By Rodain Joubert
Still scared of banks? No fear!
Rhodes has its own alternatives for students requiring financial assistance including scholarships, bursaries and loans. Activate contacted several members of the
Rhodes administration to learn more.
For undergraduates, financial aid administrator Peta Bezuidenhout suggests the National Student Financial Aid Scheme (NSFAS) loan. This government-funded initiative is designed to help financially disadvantaged students get through their tertiary education, allowing the initial loan to be repaid once the student is employed. Taking out a NSFAS loan has considerable advantages over a regular bank loan, such as a much lower interest rate (only 5% in 2005). There’s also a 40% bursary conversion if students pass their subjects. “That’s almost half of the loan paid back already,” Bezuidenhout explains. “It usually negates your interest incurred as well.”
NSFAS is, however, restricted in the way that it can only extend assistance to a limited number of applicants, meaning that financially needy and academically deserving students are usually the ones who are given the loan. Since this is a government organisation, NSFAS does not accept applications from foreign students, and is not available to postgraduates either. Students doing an LLB or PGCE, however, may still be covered by the loan.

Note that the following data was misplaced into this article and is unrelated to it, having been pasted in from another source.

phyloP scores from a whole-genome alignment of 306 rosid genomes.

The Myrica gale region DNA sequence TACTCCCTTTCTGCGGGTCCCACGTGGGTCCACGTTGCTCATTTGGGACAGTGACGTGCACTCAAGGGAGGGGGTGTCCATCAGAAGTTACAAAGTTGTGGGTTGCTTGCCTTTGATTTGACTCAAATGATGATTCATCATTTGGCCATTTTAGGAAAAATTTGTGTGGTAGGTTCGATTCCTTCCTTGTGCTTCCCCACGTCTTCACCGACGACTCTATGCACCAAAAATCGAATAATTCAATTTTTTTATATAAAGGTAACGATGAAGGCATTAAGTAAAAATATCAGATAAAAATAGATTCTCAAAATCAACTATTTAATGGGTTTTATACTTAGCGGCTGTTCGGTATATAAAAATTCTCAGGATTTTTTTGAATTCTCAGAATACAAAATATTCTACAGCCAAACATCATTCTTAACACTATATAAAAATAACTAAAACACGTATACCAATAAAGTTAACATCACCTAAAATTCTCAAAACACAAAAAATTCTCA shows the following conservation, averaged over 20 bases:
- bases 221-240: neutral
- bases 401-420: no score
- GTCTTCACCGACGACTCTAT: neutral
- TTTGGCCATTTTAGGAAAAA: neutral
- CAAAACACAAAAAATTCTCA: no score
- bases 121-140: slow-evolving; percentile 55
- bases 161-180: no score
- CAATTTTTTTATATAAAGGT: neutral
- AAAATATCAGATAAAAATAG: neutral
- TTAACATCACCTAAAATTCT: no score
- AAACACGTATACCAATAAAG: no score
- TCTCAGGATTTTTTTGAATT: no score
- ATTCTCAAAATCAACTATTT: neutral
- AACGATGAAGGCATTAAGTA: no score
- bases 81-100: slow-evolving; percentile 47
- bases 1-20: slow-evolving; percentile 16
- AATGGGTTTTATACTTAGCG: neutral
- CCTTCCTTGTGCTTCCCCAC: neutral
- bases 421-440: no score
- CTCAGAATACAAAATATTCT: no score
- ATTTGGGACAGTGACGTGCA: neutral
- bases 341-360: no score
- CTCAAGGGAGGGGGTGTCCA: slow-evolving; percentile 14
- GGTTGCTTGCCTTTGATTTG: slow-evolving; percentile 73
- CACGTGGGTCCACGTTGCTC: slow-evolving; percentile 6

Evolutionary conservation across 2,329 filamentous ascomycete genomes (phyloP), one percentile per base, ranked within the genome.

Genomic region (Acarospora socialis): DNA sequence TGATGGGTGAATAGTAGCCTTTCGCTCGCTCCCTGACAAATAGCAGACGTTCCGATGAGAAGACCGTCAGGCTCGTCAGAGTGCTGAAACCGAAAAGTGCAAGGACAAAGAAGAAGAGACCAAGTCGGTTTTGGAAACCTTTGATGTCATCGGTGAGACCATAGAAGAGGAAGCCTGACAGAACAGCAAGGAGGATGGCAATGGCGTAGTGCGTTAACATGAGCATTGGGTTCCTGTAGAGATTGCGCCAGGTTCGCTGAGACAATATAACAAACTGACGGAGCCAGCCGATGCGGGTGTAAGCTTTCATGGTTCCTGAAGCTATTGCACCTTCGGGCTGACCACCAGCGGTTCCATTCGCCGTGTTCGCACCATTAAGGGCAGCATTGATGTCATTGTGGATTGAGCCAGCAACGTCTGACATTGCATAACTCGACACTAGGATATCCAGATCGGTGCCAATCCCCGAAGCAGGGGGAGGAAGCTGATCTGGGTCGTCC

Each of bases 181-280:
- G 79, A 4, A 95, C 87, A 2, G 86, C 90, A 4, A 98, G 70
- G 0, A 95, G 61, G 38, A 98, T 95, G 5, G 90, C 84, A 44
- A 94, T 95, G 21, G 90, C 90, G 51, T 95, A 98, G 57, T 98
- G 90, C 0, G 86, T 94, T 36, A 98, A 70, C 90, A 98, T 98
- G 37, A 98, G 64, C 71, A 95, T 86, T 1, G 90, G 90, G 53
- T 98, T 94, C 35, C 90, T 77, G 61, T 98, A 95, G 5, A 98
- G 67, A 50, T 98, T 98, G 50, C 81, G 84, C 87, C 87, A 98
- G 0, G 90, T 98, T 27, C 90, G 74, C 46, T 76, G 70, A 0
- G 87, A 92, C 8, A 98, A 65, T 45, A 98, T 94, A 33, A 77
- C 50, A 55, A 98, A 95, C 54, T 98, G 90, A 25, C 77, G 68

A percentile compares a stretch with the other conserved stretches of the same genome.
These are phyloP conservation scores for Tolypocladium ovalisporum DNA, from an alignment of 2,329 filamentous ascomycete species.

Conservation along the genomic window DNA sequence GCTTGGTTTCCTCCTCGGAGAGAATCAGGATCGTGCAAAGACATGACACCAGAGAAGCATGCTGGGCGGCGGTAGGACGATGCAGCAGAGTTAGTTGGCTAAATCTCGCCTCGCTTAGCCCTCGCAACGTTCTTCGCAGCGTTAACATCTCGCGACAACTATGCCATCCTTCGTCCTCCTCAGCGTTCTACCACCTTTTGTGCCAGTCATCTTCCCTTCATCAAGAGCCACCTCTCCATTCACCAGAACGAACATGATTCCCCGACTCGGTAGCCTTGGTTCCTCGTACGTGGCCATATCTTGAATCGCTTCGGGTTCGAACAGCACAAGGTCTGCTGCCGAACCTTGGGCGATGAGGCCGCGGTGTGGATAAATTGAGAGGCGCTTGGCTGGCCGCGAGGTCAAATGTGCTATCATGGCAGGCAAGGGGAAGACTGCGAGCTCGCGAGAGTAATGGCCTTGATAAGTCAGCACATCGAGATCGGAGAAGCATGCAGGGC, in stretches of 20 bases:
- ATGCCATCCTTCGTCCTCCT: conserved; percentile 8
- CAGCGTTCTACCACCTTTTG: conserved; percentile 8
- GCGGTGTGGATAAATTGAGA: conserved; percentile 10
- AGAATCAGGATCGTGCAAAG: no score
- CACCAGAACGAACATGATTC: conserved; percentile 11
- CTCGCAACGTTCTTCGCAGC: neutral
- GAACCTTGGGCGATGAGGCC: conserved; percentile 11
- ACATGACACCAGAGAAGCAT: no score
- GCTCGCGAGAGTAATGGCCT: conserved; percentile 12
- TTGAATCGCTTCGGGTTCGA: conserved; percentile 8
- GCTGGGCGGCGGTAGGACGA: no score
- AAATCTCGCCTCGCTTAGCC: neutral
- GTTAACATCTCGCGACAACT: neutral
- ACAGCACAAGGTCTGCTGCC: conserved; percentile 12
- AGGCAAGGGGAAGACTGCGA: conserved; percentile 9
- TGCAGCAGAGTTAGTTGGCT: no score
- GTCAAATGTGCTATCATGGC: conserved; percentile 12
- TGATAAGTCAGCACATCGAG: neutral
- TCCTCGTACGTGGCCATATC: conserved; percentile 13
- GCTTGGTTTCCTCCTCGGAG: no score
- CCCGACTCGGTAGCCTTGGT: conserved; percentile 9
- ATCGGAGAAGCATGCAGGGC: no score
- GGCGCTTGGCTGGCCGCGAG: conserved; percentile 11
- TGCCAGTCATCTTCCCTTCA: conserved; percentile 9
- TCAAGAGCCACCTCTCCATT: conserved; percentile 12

John Gillam, who’s responsible for postgraduate financial aid at
Rhodes, indicates that there are a variety of more flexible loans and funding sources available for postgraduates. One is the Mellon programme, available to all students including foreigners. Other grants are available from the NRF and still more scholarships and bursaries are available from the individual departments at
Not only are postgraduate options much more varied, but it’s generally easier to receive financial bonuses, regardless of your field. “That fact that you make it to postgraduate level often means that you’ve already proven yourself academically,” Gillam says. This is promising news for those who consider advancing their education beyond the regular course.
Postgraduate funding is significantly more complex than a single NSFAS loan, however, and people nearing the end of their third or fourth years are encouraged to seek direct assistance from the department.
In addition to the above options, both postgraduate and undergraduate students can also benefit from merit scholarships and bursaries based on their academic achievements. For those who achieve particularly good results (usually above 75%), tuition fees can often be reduced and even those who get slightly less are urged to ask about bursaries and financial options.
“This year, the
Rhodes financial department would like to stress the fact that they have an open-door policy towards students,” Gillam says. There are always people available to advise uncertain students on their financial options, and Gillam believes that an early approach is always best.
There are a variety of ways in which students can find more information regarding finances at
Rhodes. A quick visit to the Student Bureau at Eden Grove or the postgrad financial aid office at the main admin building should point you in the right direction, and for online assistance students can visit www.ru.ac.za/finaid for undergraduate students or www.ru.ac.za/pgfunding for postgrads.